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Dylan (1973) [Remastered]

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Editors’ Notes

It took until the 40th Anniversary of Dylan for it to see the CD/digital format. Released in 1973 by Columbia Records after Bob Dylan signed with David Geffen’s Asylum Records for two albums (Planet Waves, Before The Flood), Dylan consists solely of covers, outtakes from his critically-dismissed 1970 double album Self Portrait and the much better received follow-up New Morning. The album was met with confused and negative reviews upon its release. However, in retrospect, it’s an interesting album with a fair share of worthy curiosities. The cover of Joni Mitchell’s “Big Yellow Taxi” may be a touch too surreal for some ears. But Dylan’s take on Peter LaFarge’s classic “The Ballad of Ira Hayes” is touching, his version of the traditional “Lily of the West” is only arguably marred by its back-up singers and his love for Elvis Presley can be heard on “Can’t Help Falling In Love” and “A Fool Such as I” (though Dylan likely knew the Hank Snow version first), which have that casual sound that Dylan uses for all his endeavors. 

Customer Reviews


I know, I know. EVERYONE hates this album. I did also. In the wake of "Another Self-Portrait", I pulled out my old lp and gave it a spin expecting to listen to the first few seconds of each song with a big smirk on my face. I was pleasantly surprised. It is at least as good as the other Self-Portrait, New Morning era performances. Yes it has a spaced out version of Big Yellow Taxi. But I think it is tame compared to "Blue Moon". His singing is great once he wakes up and the Dylanettes in the background can be a little over bearing at times, but I have always liked his female backup singers. Yes, some of the performances seem like run throughs and maybe another take would have nailed it, but you won't be grinding your teeth either. The remastering sounds very good also. It will never rival "Tempest", "Blood on the Tracks" or Blonde on Blonde", but if you like Self-Portrait, give this another listen and be prepared to be surprised.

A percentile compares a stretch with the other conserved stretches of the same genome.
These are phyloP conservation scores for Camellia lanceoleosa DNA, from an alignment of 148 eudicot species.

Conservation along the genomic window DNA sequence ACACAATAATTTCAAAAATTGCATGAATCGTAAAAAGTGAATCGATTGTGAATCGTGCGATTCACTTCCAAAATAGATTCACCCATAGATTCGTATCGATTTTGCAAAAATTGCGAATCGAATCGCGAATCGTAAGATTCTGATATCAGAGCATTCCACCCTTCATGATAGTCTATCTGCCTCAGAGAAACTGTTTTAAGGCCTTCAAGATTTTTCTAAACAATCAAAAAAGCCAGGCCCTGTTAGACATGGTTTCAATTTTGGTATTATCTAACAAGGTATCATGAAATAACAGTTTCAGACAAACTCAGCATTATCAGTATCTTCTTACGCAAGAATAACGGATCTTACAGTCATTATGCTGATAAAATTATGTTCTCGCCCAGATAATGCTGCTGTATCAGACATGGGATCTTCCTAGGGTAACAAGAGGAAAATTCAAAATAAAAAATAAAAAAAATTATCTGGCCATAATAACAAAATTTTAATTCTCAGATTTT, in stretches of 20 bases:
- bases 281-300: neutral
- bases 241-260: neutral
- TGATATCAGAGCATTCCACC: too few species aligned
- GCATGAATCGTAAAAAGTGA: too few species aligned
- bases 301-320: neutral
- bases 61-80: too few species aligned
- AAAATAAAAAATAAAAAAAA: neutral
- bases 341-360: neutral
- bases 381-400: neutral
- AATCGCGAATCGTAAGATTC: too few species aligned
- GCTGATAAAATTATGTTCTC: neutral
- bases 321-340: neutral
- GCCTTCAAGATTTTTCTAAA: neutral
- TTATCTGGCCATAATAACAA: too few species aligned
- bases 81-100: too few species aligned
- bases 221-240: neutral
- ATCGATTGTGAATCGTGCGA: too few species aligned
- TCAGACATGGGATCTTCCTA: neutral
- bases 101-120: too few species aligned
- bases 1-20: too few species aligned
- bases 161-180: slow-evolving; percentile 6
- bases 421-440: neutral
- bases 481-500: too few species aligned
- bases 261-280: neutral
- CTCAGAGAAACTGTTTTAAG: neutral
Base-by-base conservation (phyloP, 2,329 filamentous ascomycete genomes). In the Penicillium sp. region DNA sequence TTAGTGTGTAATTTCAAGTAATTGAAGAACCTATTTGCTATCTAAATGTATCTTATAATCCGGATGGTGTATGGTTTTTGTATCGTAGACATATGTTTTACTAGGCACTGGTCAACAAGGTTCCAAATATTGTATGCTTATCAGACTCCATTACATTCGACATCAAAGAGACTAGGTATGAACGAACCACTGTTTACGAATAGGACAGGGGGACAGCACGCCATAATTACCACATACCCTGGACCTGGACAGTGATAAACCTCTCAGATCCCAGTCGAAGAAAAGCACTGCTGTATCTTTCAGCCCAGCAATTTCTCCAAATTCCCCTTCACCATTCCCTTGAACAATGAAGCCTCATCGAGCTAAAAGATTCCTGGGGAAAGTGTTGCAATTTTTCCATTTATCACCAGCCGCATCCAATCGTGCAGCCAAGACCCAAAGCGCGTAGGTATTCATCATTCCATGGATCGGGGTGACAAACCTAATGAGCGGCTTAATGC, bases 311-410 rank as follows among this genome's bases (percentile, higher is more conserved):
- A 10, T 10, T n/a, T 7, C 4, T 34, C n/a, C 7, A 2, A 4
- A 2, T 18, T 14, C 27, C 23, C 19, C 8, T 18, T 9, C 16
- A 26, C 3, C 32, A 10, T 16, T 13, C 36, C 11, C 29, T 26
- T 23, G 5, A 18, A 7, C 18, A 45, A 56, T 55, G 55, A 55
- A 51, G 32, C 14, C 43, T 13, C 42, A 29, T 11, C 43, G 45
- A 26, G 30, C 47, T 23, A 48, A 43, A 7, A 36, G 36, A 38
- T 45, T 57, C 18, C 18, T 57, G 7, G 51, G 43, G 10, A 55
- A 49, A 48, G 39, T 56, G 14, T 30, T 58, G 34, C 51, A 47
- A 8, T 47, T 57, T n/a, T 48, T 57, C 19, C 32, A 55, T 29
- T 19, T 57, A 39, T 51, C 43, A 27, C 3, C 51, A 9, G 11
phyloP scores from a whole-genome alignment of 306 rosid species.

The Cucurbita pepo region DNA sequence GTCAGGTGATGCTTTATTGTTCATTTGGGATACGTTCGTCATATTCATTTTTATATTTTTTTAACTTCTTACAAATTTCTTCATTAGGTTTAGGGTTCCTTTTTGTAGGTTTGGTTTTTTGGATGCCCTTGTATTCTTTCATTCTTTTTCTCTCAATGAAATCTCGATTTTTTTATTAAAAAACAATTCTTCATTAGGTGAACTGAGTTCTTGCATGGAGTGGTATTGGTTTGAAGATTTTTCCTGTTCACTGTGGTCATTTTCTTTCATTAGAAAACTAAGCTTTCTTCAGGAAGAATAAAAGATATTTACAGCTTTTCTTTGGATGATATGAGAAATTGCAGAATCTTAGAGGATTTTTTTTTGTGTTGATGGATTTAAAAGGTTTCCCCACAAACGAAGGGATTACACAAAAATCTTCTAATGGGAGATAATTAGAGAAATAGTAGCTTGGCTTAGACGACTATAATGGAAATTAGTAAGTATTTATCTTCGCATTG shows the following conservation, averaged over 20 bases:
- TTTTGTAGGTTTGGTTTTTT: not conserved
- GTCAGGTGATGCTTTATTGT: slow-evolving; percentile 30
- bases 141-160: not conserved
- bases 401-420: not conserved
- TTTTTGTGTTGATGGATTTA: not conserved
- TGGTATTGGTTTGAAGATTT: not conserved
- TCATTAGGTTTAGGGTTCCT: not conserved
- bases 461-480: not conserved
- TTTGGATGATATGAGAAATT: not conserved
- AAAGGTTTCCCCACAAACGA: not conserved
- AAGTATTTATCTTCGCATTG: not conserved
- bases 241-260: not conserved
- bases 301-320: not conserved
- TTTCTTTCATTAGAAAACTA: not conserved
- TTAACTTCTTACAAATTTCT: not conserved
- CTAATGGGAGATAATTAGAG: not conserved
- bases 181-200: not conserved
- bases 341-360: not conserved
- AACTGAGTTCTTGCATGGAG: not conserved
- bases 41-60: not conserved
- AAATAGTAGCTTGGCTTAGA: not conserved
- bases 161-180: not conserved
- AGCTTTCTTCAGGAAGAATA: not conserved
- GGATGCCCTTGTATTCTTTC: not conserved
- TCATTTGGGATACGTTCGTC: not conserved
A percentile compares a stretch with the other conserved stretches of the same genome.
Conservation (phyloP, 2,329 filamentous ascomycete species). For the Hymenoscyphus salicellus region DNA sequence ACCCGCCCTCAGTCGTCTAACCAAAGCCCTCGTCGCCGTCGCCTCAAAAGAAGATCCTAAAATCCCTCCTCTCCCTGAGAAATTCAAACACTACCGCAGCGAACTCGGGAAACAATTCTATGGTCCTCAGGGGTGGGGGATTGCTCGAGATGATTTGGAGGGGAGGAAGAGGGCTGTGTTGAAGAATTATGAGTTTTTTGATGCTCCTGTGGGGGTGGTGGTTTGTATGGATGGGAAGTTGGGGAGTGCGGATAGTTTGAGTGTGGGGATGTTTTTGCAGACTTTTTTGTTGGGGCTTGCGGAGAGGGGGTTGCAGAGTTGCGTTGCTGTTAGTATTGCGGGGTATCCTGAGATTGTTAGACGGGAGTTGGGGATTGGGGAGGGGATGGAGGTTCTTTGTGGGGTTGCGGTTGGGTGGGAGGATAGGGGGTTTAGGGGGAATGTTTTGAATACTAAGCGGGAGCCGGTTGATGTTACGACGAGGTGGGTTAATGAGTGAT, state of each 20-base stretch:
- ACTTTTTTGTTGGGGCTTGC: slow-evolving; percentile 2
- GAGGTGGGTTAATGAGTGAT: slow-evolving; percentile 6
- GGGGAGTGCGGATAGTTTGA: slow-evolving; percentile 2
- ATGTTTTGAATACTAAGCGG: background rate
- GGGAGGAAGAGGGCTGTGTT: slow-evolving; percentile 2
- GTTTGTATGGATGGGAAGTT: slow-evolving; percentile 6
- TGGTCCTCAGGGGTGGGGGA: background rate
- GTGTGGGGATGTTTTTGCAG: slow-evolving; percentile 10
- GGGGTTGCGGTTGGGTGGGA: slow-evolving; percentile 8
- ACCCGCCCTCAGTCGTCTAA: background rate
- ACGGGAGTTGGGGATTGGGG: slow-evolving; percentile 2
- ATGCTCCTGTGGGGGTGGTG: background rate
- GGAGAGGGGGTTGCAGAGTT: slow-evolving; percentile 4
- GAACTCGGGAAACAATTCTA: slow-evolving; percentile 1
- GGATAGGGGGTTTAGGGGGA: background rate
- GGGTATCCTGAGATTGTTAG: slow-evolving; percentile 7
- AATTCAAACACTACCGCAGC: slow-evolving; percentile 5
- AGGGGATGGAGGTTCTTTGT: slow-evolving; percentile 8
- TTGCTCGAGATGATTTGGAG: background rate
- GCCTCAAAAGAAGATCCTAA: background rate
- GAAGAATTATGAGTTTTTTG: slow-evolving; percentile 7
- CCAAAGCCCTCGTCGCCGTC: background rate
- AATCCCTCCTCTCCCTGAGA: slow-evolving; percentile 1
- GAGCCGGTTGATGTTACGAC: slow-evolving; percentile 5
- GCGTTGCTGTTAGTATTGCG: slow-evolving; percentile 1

There's not a thing wrong with this album, and I'm very happy to see that Dylan's complete catalogue is finally on iTunes.

This is far from one of Bob's best - it's an album without much of a theme or common sound, pieced together. But the performances are, for the most part, solidly done, even if they are of less than profound cover songs. Lilly of the West, Ira Hayes and Big Yellow Taxi (which actually tops the original, in my opinion,) are all standouts.

If you're a serious fan, you need to have this. Certainly not an introduction or something for the casual listener, though.


I just happened to find a vinyl copy of this album and I have read reviews of it before. Granted, I am a Dylan fan and have been one for over 30 years. This album is actually very underrated in my opinion. I like it a lot a better than some of his newer albums. Would I put it in his top ten albums ? No. Top 15? Yes. I have heard a lot of other 60's artists cover various tunes and I realize that this album was put together as a complitation, but I do think it is definitely worth owning. Its better than many of the albums Dylan released in the 80's or 90's. Infidels and Oh Mercy! were my favorite albums from that part of his career. The background singers and song selections do not ruin it for me. A lot better than Self-Portrait IMO


Born: May 24, 1941 in Duluth, MN

Genre: Rock

Years Active: '60s, '70s, '80s, '90s, '00s, '10s

Bob Dylan's influence on popular music is incalculable. As a songwriter, he pioneered several different schools of pop songwriting, from confessional singer/songwriter to winding, hallucinatory, stream-of-consciousness narratives. As a vocalist, he broke down the notion that a singer must have a conventionally good voice in order to perform, thereby redefining the vocalist's role in popular music. As a musician, he sparked several genres of pop music, including electrified folk-rock and country-rock....
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